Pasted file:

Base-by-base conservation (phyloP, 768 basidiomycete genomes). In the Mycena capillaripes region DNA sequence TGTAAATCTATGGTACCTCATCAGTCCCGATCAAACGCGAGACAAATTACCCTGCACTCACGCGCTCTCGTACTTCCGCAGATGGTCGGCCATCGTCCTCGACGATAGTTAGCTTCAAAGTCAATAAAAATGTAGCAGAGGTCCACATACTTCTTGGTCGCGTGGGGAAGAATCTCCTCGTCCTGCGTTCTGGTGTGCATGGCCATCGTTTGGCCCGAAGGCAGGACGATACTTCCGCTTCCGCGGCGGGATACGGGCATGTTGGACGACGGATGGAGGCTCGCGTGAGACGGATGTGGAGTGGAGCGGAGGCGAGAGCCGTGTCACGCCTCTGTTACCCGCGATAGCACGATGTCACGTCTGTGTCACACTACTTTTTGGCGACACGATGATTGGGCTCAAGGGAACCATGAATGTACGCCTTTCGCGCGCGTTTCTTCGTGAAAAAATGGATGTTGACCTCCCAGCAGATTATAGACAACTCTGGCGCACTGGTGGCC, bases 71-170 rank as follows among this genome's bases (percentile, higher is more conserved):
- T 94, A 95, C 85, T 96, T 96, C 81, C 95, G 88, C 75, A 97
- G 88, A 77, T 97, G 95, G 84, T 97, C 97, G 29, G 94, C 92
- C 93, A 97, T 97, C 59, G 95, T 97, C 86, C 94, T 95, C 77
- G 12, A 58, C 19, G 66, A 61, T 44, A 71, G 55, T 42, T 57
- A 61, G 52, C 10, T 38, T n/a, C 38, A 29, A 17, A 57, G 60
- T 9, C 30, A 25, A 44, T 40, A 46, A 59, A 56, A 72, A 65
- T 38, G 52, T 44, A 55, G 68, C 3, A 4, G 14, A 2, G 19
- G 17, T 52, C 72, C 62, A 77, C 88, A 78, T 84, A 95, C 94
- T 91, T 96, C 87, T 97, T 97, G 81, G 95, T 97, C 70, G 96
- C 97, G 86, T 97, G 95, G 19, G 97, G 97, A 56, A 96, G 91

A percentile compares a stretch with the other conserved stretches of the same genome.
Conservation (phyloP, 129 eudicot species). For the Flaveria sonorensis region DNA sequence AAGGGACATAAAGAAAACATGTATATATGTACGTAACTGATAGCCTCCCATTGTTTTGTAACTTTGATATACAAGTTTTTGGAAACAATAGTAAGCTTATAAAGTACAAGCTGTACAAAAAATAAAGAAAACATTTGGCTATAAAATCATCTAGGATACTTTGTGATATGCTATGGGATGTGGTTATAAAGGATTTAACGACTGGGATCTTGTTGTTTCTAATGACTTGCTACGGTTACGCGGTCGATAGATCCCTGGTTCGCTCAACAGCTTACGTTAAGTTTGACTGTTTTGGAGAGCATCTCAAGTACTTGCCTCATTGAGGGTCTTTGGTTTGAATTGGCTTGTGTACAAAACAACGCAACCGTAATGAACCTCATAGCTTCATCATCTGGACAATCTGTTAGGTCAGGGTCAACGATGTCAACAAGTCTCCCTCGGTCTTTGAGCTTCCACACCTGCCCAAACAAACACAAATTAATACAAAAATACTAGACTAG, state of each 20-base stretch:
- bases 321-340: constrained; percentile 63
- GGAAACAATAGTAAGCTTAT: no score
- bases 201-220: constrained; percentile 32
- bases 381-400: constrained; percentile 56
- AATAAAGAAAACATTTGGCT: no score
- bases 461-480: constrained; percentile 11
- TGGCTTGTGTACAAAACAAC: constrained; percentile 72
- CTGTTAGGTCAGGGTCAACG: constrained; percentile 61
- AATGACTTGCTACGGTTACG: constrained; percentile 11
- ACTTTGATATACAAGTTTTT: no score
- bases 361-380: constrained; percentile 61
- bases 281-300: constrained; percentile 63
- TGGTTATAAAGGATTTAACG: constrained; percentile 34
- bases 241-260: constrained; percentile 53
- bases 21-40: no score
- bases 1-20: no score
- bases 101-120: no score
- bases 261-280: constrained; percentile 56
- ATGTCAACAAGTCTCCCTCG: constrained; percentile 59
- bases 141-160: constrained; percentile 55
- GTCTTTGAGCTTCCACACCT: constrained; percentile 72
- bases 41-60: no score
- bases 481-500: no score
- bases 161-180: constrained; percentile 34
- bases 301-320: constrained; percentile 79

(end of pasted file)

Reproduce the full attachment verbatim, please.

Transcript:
Base-by-base conservation (phyloP, 768 basidiomycete genomes). In the Mycena capillaripes region DNA sequence TGTAAATCTATGGTACCTCATCAGTCCCGATCAAACGCGAGACAAATTACCCTGCACTCACGCGCTCTCGTACTTCCGCAGATGGTCGGCCATCGTCCTCGACGATAGTTAGCTTCAAAGTCAATAAAAATGTAGCAGAGGTCCACATACTTCTTGGTCGCGTGGGGAAGAATCTCCTCGTCCTGCGTTCTGGTGTGCATGGCCATCGTTTGGCCCGAAGGCAGGACGATACTTCCGCTTCCGCGGCGGGATACGGGCATGTTGGACGACGGATGGAGGCTCGCGTGAGACGGATGTGGAGTGGAGCGGAGGCGAGAGCCGTGTCACGCCTCTGTTACCCGCGATAGCACGATGTCACGTCTGTGTCACACTACTTTTTGGCGACACGATGATTGGGCTCAAGGGAACCATGAATGTACGCCTTTCGCGCGCGTTTCTTCGTGAAAAAATGGATGTTGACCTCCCAGCAGATTATAGACAACTCTGGCGCACTGGTGGCC, bases 71-170 rank as follows among this genome's bases (percentile, higher is more conserved):
- T 94, A 95, C 85, T 96, T 96, C 81, C 95, G 88, C 75, A 97
- G 88, A 77, T 97, G 95, G 84, T 97, C 97, G 29, G 94, C 92
- C 93, A 97, T 97, C 59, G 95, T 97, C 86, C 94, T 95, C 77
- G 12, A 58, C 19, G 66, A 61, T 44, A 71, G 55, T 42, T 57
- A 61, G 52, C 10, T 38, T n/a, C 38, A 29, A 17, A 57, G 60
- T 9, C 30, A 25, A 44, T 40, A 46, A 59, A 56, A 72, A 65
- T 38, G 52, T 44, A 55, G 68, C 3, A 4, G 14, A 2, G 19
- G 17, T 52, C 72, C 62, A 77, C 88, A 78, T 84, A 95, C 94
- T 91, T 96, C 87, T 97, T 97, G 81, G 95, T 97, C 70, G 96
- C 97, G 86, T 97, G 95, G 19, G 97, G 97, A 56, A 96, G 91

A percentile compares a stretch with the other conserved stretches of the same genome.
Conservation (phyloP, 129 eudicot species). For the Flaveria sonorensis region DNA sequence AAGGGACATAAAGAAAACATGTATATATGTACGTAACTGATAGCCTCCCATTGTTTTGTAACTTTGATATACAAGTTTTTGGAAACAATAGTAAGCTTATAAAGTACAAGCTGTACAAAAAATAAAGAAAACATTTGGCTATAAAATCATCTAGGATACTTTGTGATATGCTATGGGATGTGGTTATAAAGGATTTAACGACTGGGATCTTGTTGTTTCTAATGACTTGCTACGGTTACGCGGTCGATAGATCCCTGGTTCGCTCAACAGCTTACGTTAAGTTTGACTGTTTTGGAGAGCATCTCAAGTACTTGCCTCATTGAGGGTCTTTGGTTTGAATTGGCTTGTGTACAAAACAACGCAACCGTAATGAACCTCATAGCTTCATCATCTGGACAATCTGTTAGGTCAGGGTCAACGATGTCAACAAGTCTCCCTCGGTCTTTGAGCTTCCACACCTGCCCAAACAAACACAAATTAATACAAAAATACTAGACTAG, state of each 20-base stretch:
- bases 321-340: constrained; percentile 63
- GGAAACAATAGTAAGCTTAT: no score
- bases 201-220: constrained; percentile 32
- bases 381-400: constrained; percentile 56
- AATAAAGAAAACATTTGGCT: no score
- bases 461-480: constrained; percentile 11
- TGGCTTGTGTACAAAACAAC: constrained; percentile 72
- CTGTTAGGTCAGGGTCAACG: constrained; percentile 61
- AATGACTTGCTACGGTTACG: constrained; percentile 11
- ACTTTGATATACAAGTTTTT: no score
- bases 361-380: constrained; percentile 61
- bases 281-300: constrained; percentile 63
- TGGTTATAAAGGATTTAACG: constrained; percentile 34
- bases 241-260: constrained; percentile 53
- bases 21-40: no score
- bases 1-20: no score
- bases 101-120: no score
- bases 261-280: constrained; percentile 56
- ATGTCAACAAGTCTCCCTCG: constrained; percentile 59
- bases 141-160: constrained; percentile 55
- GTCTTTGAGCTTCCACACCT: constrained; percentile 72
- bases 41-60: no score
- bases 481-500: no score
- bases 161-180: constrained; percentile 34
- bases 301-320: constrained; percentile 79